Sunday, April 11, 2010
Atkins's timing stinks
Atkins is recommending a charter review commission increase the pay of council members from $35,000 a year to between $80,000 and $100,000 a year and increase council members' terms from two years to four. Sorry, Tennell, this just won't fly.
His reasoning behind thie salary increase is that no one can live on $35,000 a year, which is a major insult to all those Dallas residents who wished they made that much, plus had the expense accounts, the free meals and the other benefits that come with serving on the City Council. It wasn't that long ago that Dallas thought serving on the City Council was strictly for public service, not for pay at all. It was considered a part-time, volunteer position. Up until that time council members were paid something like $50 for every council meeting they attended. The argument against this practice was that only the very wealthy could afford to serve on the City Council.
But the problem with Atkins's recommendation is that it is coming at the worst possible time. As Dallas Morning News reporter Rudolph Bush so accurately pointed out, the city is facing "drastically reduced services, layoffs and pay cuts" in order to balance its budget again this year. Do you for one minute think a citizen juggling two jobs to keep food on the table for his/her children, who now may not have a safe place to go after school because the neighborhood rec center is closed, is going to approve giving the person who closed this center a 200 to 300 percent pay increase? Not bloodly likely.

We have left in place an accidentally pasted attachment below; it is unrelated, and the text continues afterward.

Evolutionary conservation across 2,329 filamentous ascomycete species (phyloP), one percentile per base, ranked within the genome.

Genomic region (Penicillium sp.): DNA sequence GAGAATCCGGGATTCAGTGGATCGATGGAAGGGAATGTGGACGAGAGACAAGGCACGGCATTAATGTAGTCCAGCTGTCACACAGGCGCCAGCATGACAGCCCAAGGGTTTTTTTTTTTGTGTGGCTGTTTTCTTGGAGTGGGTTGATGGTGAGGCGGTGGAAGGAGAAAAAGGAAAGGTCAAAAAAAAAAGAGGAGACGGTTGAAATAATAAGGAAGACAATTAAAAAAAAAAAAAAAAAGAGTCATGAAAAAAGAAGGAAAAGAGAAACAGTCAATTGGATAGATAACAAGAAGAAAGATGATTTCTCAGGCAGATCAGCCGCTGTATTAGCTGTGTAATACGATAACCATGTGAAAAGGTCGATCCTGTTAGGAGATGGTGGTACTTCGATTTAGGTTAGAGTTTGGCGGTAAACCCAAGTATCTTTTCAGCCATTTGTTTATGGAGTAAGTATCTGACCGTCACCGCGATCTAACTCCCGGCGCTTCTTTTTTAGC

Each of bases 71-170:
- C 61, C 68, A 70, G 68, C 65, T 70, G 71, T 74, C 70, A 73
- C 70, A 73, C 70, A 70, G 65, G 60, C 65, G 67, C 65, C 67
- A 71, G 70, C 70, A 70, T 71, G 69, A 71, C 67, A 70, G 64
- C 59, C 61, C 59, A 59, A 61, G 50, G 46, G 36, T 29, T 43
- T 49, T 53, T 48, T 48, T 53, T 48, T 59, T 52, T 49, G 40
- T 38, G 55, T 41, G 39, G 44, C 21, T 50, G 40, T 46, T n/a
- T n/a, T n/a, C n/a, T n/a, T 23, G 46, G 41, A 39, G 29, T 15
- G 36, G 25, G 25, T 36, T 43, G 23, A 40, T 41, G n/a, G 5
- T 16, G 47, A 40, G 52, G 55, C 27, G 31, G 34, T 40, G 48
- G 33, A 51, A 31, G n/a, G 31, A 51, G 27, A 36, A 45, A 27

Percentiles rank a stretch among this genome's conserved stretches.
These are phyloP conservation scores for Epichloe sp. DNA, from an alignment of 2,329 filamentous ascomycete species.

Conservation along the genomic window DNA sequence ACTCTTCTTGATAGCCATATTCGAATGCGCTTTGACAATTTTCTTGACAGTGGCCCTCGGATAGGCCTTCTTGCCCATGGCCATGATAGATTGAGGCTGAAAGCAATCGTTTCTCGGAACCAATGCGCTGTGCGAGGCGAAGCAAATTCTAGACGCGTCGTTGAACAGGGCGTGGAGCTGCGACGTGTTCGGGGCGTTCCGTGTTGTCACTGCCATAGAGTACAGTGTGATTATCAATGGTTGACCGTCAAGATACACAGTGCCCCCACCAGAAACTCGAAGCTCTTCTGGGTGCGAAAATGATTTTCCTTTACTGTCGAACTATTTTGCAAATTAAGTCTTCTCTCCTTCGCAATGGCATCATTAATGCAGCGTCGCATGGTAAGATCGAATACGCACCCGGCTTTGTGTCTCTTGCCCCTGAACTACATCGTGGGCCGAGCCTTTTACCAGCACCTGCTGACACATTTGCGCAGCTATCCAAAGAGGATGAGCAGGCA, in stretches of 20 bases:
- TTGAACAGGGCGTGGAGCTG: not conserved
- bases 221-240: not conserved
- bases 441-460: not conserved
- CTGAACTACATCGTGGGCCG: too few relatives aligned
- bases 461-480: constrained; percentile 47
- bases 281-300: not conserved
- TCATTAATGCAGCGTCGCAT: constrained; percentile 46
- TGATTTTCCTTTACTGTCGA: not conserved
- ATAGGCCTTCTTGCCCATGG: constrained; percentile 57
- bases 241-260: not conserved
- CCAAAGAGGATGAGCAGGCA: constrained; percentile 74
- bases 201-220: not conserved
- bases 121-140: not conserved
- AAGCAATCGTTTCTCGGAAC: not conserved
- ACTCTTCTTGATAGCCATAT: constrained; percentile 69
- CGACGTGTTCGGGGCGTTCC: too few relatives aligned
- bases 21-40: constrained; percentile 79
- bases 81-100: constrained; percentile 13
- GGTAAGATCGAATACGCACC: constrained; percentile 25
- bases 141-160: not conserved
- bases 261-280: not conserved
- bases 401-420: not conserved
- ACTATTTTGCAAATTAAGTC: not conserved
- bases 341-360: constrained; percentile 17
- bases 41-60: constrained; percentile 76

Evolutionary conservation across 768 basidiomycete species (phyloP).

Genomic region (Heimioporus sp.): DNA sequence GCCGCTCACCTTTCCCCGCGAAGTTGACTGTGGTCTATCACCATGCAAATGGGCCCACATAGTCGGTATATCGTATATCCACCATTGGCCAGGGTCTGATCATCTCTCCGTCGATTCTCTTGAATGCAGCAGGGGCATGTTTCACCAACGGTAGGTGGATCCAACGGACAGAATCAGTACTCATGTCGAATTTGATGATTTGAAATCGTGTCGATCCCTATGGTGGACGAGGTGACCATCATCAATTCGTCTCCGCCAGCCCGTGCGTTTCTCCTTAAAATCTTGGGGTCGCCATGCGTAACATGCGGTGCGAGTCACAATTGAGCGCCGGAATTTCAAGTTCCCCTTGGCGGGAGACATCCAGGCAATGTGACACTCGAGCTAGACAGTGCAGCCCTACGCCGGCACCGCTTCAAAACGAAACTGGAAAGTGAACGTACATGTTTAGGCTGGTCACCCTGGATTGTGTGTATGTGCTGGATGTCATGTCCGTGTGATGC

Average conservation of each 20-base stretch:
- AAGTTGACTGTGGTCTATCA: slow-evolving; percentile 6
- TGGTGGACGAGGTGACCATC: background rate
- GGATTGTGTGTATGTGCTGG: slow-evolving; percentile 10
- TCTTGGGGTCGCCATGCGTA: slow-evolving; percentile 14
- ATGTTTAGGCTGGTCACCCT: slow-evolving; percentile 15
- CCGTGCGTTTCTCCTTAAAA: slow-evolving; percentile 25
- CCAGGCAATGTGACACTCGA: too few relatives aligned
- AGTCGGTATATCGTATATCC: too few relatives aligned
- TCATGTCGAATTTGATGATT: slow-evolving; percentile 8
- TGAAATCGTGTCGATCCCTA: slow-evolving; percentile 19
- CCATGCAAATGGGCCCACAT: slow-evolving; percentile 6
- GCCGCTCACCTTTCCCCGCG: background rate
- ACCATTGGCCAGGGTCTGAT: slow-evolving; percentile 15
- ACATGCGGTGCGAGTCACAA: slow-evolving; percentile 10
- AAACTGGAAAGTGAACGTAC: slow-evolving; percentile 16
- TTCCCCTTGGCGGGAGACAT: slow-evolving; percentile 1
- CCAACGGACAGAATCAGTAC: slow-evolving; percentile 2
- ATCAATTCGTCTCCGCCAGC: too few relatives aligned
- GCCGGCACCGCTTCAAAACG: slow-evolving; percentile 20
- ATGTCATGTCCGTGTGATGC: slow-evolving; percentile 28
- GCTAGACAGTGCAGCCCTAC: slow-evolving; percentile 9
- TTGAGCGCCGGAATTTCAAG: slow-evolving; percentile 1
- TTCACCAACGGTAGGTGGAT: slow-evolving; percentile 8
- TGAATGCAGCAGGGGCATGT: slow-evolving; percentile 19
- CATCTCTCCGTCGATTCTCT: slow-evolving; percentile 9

I don't like Atkins's idea to extend term limits either. I want to be able to go to the ballot box every two years to offer my performance review for my city council representative. Atkins' argument here is that city council people have to spend all their time fund raising for re-election. I have a couple of responses for that. First, if that's too hard on you, don't seek re-election or even election in the first place. Second, members of the U.S. House of Representatives have to do the same thing and they have to do it over a wider geographical area and raise even more money. Finally, all I have to do is point to the recent tribulations of former city council member Don Hill to argue why I don't want council members so firmly entrenched in their seats. Two years terms with a four-term limit is perfect and if you don't like it, don't seek the job.